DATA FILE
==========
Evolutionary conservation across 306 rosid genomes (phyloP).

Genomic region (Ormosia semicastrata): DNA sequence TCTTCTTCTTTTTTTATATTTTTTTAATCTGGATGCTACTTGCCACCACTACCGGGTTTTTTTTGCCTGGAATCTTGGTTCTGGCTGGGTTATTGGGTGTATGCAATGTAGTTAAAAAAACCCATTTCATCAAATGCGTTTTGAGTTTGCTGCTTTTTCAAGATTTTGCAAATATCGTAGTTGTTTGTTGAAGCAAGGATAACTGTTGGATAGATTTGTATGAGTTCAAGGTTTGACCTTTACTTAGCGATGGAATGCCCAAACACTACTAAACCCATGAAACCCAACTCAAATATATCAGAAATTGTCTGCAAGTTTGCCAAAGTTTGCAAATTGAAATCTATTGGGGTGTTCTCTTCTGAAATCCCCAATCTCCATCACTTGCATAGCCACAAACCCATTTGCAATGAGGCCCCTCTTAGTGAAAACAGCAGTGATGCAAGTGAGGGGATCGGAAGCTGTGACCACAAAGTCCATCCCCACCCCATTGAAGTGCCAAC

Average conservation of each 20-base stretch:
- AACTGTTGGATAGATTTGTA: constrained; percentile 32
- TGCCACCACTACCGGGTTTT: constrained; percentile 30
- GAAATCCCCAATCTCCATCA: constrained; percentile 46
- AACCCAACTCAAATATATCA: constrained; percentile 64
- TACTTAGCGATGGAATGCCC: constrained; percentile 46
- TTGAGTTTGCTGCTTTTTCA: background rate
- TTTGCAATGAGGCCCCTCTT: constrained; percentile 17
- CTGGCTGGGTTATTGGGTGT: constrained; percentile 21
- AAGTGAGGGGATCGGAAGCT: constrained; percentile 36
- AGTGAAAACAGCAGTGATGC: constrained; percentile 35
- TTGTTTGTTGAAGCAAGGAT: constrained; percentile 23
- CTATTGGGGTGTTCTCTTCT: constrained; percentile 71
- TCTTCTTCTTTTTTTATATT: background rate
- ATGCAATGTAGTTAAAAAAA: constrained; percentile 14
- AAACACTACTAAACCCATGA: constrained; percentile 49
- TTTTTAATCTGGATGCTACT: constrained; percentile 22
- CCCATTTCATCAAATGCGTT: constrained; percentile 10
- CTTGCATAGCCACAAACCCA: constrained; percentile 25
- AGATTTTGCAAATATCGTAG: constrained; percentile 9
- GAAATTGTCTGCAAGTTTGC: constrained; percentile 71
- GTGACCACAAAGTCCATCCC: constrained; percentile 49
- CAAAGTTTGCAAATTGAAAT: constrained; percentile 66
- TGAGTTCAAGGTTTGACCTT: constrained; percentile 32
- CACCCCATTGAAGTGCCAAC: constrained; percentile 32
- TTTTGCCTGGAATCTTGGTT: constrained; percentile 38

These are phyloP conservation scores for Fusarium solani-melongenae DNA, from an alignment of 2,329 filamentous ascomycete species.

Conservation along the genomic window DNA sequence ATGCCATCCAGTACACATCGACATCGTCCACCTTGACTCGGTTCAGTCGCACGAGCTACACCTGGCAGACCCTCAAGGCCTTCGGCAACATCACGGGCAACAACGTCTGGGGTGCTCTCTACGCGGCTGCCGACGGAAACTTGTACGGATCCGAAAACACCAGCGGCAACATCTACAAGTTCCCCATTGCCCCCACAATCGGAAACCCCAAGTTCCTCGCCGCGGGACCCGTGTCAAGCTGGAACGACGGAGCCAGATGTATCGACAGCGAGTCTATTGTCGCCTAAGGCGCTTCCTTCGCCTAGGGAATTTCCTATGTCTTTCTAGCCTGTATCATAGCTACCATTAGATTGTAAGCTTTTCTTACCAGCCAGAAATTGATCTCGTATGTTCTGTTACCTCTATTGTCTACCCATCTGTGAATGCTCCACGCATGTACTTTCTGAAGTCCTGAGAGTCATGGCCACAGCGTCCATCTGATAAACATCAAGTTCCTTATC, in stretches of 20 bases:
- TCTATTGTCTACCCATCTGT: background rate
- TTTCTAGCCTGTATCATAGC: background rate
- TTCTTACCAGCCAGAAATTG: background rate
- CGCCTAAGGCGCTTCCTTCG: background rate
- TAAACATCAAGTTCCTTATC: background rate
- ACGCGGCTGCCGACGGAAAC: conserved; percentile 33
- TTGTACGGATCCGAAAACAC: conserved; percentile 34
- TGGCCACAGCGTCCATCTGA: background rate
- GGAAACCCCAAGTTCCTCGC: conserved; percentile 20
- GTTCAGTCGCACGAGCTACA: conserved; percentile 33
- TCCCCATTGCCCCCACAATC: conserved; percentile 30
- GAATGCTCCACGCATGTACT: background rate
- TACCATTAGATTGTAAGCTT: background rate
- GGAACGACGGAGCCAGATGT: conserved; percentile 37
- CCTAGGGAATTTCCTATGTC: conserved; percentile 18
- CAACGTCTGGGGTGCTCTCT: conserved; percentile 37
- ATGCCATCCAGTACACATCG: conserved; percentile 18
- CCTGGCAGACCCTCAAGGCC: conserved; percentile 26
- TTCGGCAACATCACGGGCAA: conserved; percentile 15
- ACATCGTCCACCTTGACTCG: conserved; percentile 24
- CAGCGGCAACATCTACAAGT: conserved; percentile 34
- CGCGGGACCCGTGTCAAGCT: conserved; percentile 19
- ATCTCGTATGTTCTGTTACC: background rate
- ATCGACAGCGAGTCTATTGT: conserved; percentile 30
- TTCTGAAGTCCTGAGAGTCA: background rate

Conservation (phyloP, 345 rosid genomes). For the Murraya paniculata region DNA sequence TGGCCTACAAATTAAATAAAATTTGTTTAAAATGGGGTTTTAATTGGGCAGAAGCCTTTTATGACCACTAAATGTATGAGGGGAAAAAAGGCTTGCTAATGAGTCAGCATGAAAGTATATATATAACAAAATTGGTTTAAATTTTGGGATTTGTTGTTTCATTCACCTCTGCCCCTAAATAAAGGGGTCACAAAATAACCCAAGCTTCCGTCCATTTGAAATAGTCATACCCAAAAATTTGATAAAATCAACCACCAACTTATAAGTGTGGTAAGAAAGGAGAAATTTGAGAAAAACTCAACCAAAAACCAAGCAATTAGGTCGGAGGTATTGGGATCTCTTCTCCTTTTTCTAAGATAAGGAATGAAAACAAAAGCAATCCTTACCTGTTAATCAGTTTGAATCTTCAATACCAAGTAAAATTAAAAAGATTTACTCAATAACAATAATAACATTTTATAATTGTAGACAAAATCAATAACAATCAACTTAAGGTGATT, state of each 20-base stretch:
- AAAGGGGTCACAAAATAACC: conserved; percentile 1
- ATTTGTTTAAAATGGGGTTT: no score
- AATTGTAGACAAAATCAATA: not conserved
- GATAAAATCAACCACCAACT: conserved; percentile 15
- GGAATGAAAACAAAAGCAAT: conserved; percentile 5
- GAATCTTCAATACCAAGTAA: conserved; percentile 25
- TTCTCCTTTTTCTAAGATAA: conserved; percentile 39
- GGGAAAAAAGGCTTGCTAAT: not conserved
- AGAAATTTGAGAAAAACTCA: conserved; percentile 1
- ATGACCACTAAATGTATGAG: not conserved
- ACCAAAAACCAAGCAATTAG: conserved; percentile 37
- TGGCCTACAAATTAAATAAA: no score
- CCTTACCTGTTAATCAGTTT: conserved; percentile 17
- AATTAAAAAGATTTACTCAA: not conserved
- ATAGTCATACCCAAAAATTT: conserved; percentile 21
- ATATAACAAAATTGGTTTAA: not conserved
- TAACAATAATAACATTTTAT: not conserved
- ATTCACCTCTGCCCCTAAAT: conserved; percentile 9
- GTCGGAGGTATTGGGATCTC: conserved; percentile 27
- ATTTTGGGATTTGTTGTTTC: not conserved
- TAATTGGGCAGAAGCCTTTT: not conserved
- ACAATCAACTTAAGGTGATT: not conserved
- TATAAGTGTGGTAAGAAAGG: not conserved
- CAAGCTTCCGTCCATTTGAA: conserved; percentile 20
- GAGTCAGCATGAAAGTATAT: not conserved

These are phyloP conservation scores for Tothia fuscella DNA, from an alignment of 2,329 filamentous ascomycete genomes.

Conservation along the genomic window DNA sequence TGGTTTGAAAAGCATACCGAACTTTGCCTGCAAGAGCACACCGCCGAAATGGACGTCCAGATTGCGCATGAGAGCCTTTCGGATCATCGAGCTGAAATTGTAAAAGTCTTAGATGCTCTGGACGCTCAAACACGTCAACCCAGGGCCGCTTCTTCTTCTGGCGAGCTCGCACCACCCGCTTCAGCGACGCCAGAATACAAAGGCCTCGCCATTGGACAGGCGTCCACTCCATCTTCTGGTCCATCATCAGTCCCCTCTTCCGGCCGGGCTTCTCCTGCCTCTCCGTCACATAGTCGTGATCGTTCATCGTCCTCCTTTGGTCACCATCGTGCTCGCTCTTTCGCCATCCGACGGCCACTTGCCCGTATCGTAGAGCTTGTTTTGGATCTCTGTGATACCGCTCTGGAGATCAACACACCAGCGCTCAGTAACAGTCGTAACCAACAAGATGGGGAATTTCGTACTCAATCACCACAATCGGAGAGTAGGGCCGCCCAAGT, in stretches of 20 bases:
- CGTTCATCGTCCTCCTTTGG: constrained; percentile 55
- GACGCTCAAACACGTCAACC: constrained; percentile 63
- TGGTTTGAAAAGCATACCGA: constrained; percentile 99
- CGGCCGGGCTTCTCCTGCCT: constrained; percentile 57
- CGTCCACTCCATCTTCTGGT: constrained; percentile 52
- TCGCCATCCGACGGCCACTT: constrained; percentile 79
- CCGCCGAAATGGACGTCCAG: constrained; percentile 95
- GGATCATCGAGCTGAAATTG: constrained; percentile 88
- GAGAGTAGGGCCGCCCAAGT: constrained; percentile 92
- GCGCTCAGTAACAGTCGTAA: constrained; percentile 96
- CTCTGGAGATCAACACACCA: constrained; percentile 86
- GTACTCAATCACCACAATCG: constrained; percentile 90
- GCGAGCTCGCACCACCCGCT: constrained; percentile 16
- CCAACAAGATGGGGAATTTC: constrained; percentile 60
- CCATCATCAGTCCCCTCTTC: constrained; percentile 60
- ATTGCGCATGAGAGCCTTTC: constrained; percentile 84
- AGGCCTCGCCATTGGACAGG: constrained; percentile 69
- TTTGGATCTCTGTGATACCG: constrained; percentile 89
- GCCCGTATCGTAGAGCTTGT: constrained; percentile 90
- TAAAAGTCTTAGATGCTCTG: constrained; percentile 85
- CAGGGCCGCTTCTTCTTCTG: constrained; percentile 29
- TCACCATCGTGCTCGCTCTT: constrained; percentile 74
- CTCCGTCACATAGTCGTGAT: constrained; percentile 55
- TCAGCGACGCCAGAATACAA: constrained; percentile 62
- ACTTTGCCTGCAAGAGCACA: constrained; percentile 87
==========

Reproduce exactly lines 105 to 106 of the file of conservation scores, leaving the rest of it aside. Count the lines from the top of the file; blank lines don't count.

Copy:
- TCACCATCGTGCTCGCTCTT: constrained; percentile 74
- CTCCGTCACATAGTCGTGAT: constrained; percentile 55